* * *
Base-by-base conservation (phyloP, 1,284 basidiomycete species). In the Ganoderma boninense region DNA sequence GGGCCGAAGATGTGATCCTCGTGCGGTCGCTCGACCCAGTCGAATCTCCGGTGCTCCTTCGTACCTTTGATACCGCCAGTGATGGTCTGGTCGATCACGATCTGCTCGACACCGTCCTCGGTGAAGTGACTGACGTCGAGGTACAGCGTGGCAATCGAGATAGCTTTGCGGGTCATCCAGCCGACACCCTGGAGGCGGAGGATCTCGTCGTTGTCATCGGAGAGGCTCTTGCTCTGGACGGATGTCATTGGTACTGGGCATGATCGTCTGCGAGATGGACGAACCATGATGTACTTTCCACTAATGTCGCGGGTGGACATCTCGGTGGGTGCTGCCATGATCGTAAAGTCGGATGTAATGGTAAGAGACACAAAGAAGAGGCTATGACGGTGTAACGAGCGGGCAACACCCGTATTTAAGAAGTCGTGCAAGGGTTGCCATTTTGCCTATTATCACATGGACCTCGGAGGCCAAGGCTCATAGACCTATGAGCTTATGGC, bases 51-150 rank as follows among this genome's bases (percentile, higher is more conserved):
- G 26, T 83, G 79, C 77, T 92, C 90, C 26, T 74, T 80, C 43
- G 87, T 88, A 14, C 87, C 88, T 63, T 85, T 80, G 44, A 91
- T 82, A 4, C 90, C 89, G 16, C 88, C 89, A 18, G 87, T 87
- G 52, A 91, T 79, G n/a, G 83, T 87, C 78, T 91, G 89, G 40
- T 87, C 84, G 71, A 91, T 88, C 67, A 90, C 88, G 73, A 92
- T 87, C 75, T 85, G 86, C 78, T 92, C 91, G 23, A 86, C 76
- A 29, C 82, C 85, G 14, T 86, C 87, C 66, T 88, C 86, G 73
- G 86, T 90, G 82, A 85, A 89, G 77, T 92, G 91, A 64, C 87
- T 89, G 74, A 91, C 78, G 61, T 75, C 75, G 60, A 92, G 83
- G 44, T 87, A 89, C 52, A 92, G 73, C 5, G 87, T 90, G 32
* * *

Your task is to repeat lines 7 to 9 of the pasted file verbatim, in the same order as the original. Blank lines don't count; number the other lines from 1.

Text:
- T 87, C 75, T 85, G 86, C 78, T 92, C 91, G 23, A 86, C 76
- A 29, C 82, C 85, G 14, T 86, C 87, C 66, T 88, C 86, G 73
- G 86, T 90, G 82, A 85, A 89, G 77, T 92, G 91, A 64, C 87